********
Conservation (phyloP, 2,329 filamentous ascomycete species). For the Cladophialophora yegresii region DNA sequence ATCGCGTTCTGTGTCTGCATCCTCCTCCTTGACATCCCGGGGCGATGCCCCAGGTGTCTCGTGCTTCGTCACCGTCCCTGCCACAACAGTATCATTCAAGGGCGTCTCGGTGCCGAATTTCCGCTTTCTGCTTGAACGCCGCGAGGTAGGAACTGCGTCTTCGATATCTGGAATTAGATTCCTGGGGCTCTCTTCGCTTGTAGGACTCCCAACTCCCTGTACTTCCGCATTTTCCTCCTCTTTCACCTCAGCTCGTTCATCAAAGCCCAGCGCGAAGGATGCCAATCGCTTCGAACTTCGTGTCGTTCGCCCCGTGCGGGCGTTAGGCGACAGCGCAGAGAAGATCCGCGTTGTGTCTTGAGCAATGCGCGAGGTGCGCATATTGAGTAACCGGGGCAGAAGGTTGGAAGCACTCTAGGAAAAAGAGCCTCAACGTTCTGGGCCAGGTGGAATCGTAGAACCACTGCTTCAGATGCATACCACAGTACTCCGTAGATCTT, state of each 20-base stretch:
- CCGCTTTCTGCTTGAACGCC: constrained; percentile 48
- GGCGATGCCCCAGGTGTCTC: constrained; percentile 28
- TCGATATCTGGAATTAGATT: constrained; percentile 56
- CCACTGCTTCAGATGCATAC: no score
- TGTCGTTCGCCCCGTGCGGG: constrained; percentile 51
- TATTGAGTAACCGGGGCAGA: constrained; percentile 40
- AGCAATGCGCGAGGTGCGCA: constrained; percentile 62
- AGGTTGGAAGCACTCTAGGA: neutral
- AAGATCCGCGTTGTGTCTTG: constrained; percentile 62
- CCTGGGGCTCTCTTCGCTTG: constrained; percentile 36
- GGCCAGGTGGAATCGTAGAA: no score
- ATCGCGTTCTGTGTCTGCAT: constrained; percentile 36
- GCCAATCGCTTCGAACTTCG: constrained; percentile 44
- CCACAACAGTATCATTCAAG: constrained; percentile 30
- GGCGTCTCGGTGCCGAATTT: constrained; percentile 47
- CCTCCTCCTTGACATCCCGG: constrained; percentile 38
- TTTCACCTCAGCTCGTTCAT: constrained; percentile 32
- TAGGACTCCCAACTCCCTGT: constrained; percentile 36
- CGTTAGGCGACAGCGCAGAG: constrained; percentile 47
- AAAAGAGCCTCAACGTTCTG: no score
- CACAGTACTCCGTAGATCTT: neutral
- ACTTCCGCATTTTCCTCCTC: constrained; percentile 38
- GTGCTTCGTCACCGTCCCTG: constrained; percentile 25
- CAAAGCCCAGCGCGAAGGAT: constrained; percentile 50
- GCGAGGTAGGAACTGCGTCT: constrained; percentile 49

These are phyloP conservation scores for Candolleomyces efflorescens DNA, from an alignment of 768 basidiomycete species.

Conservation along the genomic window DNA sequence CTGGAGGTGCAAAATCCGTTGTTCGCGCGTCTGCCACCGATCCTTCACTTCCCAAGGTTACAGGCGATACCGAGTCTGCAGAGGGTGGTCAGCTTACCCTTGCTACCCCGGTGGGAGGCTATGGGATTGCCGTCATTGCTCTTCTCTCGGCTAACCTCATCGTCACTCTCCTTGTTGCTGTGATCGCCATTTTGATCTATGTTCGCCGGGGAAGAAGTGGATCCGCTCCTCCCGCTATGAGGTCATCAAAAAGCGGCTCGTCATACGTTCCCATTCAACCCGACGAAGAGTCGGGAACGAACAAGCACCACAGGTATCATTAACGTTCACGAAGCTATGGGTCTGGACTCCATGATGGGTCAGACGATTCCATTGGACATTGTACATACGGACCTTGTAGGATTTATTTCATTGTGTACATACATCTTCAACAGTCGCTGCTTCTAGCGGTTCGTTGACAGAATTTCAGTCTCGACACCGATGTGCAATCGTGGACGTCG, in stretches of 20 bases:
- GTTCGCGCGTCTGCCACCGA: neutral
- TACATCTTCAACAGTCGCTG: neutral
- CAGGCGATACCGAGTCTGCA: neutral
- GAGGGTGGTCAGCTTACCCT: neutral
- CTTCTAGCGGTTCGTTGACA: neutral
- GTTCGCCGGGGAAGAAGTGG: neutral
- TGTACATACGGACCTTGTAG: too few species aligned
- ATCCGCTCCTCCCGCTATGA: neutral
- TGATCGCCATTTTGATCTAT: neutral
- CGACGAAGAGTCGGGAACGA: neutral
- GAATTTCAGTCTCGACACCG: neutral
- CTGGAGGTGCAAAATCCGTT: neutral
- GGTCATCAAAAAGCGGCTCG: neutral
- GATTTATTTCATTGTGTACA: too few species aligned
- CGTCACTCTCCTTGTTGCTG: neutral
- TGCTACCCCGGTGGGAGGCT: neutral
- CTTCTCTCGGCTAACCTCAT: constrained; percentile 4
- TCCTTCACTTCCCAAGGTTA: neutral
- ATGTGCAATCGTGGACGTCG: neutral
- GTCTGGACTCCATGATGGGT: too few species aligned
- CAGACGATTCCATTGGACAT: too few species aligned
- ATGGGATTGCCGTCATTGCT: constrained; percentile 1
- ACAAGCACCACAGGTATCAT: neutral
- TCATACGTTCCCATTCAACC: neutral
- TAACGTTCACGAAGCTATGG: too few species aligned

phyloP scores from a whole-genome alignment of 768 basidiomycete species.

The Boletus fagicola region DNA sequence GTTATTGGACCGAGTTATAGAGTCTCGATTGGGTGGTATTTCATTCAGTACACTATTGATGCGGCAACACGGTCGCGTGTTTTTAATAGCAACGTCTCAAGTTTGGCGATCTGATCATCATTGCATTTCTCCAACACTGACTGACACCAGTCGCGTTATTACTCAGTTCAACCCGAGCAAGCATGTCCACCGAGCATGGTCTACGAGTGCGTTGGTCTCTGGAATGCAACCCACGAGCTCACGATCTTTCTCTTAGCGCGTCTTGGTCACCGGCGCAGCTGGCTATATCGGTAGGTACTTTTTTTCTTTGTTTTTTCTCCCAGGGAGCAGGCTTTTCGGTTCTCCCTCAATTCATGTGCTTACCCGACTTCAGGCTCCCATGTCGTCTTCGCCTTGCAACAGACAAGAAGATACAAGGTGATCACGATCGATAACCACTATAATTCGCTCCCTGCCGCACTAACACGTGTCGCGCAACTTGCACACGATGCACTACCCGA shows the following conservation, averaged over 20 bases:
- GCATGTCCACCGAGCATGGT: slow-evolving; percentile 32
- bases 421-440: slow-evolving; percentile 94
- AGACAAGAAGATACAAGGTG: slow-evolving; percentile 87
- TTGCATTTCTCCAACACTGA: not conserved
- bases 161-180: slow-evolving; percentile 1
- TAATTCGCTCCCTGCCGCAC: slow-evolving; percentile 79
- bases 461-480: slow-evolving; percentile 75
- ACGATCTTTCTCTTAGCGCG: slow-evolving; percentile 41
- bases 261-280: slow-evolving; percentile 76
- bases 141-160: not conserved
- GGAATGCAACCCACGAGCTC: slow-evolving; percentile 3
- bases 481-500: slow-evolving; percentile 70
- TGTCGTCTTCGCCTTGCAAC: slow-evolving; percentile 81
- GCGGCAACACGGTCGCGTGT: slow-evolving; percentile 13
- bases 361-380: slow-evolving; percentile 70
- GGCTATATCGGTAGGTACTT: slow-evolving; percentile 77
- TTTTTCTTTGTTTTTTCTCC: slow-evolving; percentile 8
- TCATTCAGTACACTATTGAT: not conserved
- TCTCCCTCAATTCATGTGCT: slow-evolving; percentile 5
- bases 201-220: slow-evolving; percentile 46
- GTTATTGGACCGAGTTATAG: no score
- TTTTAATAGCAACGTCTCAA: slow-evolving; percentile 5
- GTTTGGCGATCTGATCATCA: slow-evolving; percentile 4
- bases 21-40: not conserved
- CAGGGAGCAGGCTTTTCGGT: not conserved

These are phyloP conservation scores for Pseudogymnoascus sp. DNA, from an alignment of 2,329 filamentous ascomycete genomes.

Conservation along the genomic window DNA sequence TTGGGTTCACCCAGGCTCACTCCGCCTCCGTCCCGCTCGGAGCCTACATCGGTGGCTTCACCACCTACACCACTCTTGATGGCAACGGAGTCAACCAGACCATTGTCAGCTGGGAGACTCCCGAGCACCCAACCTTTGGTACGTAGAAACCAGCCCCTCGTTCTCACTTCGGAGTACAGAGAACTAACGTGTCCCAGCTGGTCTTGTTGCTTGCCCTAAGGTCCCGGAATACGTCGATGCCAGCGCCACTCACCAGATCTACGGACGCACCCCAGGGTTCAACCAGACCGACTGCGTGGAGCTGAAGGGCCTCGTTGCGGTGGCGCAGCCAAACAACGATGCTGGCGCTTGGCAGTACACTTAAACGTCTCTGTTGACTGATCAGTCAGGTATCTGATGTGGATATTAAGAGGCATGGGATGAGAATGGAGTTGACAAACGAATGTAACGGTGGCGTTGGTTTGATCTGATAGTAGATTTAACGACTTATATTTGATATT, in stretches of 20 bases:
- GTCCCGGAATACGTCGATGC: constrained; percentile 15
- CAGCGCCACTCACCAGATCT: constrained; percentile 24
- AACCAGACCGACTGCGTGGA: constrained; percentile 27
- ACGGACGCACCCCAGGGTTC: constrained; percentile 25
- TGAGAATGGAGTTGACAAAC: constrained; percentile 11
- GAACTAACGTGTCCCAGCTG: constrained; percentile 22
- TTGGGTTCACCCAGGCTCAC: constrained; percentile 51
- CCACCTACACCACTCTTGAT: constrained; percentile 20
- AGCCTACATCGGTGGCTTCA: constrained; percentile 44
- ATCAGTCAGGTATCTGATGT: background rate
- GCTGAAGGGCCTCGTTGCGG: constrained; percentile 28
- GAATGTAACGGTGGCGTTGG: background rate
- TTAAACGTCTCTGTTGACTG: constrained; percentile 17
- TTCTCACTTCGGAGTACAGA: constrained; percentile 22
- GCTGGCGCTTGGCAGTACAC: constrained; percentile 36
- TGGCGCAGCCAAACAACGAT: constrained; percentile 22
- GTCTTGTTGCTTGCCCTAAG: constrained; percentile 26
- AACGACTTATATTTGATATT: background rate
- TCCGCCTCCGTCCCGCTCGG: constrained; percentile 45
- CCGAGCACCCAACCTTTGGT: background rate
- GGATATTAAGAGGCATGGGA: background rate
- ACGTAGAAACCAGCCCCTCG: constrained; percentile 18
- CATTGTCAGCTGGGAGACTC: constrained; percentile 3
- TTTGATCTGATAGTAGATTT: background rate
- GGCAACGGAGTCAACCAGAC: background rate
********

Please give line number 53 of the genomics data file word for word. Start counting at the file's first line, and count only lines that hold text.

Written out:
- TAACGTTCACGAAGCTATGG: too few species aligned